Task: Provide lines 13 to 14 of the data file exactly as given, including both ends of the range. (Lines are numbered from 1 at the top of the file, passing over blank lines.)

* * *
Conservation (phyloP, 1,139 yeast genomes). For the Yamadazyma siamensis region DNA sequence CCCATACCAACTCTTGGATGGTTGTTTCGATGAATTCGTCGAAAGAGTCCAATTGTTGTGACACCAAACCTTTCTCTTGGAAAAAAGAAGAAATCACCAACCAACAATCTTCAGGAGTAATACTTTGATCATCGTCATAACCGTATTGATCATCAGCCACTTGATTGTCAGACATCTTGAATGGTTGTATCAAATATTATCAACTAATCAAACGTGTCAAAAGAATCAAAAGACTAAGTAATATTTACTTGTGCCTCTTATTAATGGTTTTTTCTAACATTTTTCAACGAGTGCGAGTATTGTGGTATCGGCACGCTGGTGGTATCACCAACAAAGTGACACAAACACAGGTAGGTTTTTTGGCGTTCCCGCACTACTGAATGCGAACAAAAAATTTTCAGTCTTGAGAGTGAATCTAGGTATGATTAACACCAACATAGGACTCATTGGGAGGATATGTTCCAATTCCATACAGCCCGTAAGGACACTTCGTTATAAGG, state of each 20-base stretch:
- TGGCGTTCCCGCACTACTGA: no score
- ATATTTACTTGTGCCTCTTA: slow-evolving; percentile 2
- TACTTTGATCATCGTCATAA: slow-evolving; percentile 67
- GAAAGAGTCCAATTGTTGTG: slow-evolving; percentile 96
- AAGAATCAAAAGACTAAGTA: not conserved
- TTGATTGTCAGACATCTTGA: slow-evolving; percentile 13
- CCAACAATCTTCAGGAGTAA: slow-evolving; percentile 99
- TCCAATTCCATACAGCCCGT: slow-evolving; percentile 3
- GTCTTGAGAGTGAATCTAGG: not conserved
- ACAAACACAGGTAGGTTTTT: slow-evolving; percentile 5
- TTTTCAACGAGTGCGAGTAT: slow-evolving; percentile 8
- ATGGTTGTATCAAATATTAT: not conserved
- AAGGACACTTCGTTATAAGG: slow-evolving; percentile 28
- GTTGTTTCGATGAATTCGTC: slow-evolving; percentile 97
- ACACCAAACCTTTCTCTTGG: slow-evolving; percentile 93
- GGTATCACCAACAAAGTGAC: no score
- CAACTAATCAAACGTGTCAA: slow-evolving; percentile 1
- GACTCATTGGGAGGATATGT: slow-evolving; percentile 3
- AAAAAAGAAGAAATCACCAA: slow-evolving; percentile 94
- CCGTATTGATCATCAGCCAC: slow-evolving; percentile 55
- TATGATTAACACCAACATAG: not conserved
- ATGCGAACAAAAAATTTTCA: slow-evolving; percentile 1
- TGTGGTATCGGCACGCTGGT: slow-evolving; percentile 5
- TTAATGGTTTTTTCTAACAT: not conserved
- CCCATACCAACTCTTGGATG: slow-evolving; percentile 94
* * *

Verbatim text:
- ATGGTTGTATCAAATATTAT: not conserved
- AAGGACACTTCGTTATAAGG: slow-evolving; percentile 28